THE GAME'S THE THING
This is not to suggest for a moment that one should ignore a heart attack while playing golf or any other game. But it" does have something to say about the competitive spirit.
Victor Ruiz, a 59-year-old Tampa musician and low-handicap amateur, was going quite well after a few holes at the Rocky Point course. Suddenly, pain gripped his chest and he doubled over. His partners suggested that he go back to the clubhouse.
"I was playing too good to quit," says Ruiz, "so I hit myself in the gut and the pain went away. I kept on."
The pain came back, but between pars Ruiz slapped at himself some more. He shot 37 on the first nine and was not about to quit. A friend gave him a Coke and some Rolaids.
"I began to feel better," Ruiz recalls, "but soon the pain returned again. This time it was in my arm."
He putted for birdies on the last three holes, making one on the 18th green for 74. Then he all but fell down in a faint. He was rushed home and from there to a hospital, where he was given emergency treatment for the heart attack that had been striking him. He was hospitalized for almost three weeks and is now convalescing.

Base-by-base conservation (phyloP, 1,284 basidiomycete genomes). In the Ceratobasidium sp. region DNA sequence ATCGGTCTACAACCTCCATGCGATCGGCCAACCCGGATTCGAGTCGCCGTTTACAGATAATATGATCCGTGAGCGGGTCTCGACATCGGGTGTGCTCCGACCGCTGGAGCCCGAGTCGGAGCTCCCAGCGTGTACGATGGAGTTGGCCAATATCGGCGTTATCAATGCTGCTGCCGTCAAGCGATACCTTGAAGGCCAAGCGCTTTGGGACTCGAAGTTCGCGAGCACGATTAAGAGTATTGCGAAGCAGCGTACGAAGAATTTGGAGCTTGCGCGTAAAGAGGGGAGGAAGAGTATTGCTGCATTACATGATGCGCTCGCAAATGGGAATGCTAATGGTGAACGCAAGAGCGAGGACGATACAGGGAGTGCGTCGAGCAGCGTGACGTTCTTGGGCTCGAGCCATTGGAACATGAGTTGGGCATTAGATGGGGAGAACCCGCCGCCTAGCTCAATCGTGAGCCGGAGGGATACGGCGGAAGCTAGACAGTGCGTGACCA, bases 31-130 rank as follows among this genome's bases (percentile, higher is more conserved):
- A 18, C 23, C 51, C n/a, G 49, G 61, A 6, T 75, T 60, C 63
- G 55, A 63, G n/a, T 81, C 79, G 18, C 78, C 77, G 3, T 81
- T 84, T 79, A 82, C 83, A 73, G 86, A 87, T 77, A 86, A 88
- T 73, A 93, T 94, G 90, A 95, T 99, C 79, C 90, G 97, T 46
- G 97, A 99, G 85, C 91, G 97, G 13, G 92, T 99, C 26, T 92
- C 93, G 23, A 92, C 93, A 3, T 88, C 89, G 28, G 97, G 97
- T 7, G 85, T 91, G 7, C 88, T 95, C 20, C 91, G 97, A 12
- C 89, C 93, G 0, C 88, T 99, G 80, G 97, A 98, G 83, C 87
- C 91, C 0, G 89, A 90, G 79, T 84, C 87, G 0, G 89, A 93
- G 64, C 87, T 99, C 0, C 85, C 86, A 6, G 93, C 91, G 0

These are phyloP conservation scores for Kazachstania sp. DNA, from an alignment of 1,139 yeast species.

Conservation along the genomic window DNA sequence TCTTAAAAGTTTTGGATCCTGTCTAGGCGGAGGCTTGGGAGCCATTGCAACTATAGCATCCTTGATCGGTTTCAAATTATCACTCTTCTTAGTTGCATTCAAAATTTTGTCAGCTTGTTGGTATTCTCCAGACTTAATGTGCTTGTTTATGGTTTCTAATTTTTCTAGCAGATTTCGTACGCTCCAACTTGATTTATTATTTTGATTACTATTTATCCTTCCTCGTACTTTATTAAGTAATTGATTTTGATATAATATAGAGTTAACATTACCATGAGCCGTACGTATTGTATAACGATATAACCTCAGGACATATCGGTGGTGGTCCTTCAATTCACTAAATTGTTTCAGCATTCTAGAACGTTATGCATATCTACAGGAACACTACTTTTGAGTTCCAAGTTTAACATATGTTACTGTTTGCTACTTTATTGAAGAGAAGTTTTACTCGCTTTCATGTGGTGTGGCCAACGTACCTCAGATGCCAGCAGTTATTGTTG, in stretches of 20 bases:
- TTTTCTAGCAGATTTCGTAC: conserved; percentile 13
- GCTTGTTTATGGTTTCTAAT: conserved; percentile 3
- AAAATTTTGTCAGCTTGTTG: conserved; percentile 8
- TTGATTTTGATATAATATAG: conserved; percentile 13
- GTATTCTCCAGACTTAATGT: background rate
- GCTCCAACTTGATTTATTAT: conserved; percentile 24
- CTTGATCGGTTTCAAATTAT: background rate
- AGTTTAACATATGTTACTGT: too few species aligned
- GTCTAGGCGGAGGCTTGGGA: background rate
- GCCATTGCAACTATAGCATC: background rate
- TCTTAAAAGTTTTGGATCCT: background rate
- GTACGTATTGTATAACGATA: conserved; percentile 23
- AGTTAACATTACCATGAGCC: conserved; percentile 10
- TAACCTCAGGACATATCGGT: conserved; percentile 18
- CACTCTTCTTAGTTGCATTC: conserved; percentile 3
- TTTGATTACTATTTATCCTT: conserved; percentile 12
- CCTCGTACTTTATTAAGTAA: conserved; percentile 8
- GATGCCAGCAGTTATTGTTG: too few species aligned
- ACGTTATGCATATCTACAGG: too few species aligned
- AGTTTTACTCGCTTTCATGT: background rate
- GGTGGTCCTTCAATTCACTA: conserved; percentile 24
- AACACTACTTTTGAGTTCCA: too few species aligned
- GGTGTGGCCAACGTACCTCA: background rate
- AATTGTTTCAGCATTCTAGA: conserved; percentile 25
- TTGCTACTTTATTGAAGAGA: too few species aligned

The incident taught him a lesson, Ruiz says.
"That pain in my arm," he explains, "was one reason I was hitting my long irons so straight. It made me shorten my swing."
Bob Kap, the garrulous football scout who occasionally lassoes a European soccer player and turns him over to the NFL as a placekicker (SCORECARD, Oct. 4, March 13), still holds to his controversial opinion that European soccer is on the decline and that its stars are he-ginning to look to American football. This means, he insists, that the invasion of the NFL by soccerstyle kickers is just beginning. "The kickers who have been winning raves in the NFL—like Stenerud, Yepremian and the Gogolaks—are nothing more than fourth-division players by European standards," he says. "The kicker at Cincinnati, Horst Muhlmann, is a little better, but in the near future you're going to see real topflight men. We have a couple already in Toni Fritsch of Dallas and Tony Linhart of New Orleans. The others are like a high school quarterback going to Europe and becoming a star in the newly introduced game of American football. Can you imagine what a star a pro quarterback would be if he was up against a high school quarterback?"